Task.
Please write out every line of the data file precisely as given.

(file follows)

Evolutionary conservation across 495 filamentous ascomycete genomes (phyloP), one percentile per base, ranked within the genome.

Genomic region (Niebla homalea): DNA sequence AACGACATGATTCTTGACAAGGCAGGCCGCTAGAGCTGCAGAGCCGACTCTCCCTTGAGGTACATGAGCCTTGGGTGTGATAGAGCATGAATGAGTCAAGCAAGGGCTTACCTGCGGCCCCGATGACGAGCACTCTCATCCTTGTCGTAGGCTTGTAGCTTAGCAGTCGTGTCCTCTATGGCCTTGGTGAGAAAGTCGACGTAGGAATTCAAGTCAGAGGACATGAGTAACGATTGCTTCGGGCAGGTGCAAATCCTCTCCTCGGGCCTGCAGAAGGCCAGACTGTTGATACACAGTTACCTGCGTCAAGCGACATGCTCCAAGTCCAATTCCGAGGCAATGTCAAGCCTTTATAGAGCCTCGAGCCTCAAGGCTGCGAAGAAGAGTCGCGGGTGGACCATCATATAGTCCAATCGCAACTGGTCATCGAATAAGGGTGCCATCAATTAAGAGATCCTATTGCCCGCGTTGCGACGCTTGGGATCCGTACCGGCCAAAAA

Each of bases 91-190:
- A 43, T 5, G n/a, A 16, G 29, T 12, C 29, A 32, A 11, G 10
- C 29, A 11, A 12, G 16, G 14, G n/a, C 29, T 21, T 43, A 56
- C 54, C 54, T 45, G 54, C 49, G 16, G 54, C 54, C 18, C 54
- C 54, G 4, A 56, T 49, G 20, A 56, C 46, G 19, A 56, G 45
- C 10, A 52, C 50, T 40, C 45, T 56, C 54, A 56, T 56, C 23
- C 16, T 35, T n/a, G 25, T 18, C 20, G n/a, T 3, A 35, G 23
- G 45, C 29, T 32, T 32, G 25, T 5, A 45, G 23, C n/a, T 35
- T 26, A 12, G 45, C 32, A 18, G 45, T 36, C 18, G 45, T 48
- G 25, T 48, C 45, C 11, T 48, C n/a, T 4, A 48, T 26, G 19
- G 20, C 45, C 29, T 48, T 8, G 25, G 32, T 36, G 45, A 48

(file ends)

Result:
Evolutionary conservation across 495 filamentous ascomycete genomes (phyloP), one percentile per base, ranked within the genome.

Genomic region (Niebla homalea): DNA sequence AACGACATGATTCTTGACAAGGCAGGCCGCTAGAGCTGCAGAGCCGACTCTCCCTTGAGGTACATGAGCCTTGGGTGTGATAGAGCATGAATGAGTCAAGCAAGGGCTTACCTGCGGCCCCGATGACGAGCACTCTCATCCTTGTCGTAGGCTTGTAGCTTAGCAGTCGTGTCCTCTATGGCCTTGGTGAGAAAGTCGACGTAGGAATTCAAGTCAGAGGACATGAGTAACGATTGCTTCGGGCAGGTGCAAATCCTCTCCTCGGGCCTGCAGAAGGCCAGACTGTTGATACACAGTTACCTGCGTCAAGCGACATGCTCCAAGTCCAATTCCGAGGCAATGTCAAGCCTTTATAGAGCCTCGAGCCTCAAGGCTGCGAAGAAGAGTCGCGGGTGGACCATCATATAGTCCAATCGCAACTGGTCATCGAATAAGGGTGCCATCAATTAAGAGATCCTATTGCCCGCGTTGCGACGCTTGGGATCCGTACCGGCCAAAAA

Each of bases 91-190:
- A 43, T 5, G n/a, A 16, G 29, T 12, C 29, A 32, A 11, G 10
- C 29, A 11, A 12, G 16, G 14, G n/a, C 29, T 21, T 43, A 56
- C 54, C 54, T 45, G 54, C 49, G 16, G 54, C 54, C 18, C 54
- C 54, G 4, A 56, T 49, G 20, A 56, C 46, G 19, A 56, G 45
- C 10, A 52, C 50, T 40, C 45, T 56, C 54, A 56, T 56, C 23
- C 16, T 35, T n/a, G 25, T 18, C 20, G n/a, T 3, A 35, G 23
- G 45, C 29, T 32, T 32, G 25, T 5, A 45, G 23, C n/a, T 35
- T 26, A 12, G 45, C 32, A 18, G 45, T 36, C 18, G 45, T 48
- G 25, T 48, C 45, C 11, T 48, C n/a, T 4, A 48, T 26, G 19
- G 20, C 45, C 29, T 48, T 8, G 25, G 32, T 36, G 45, A 48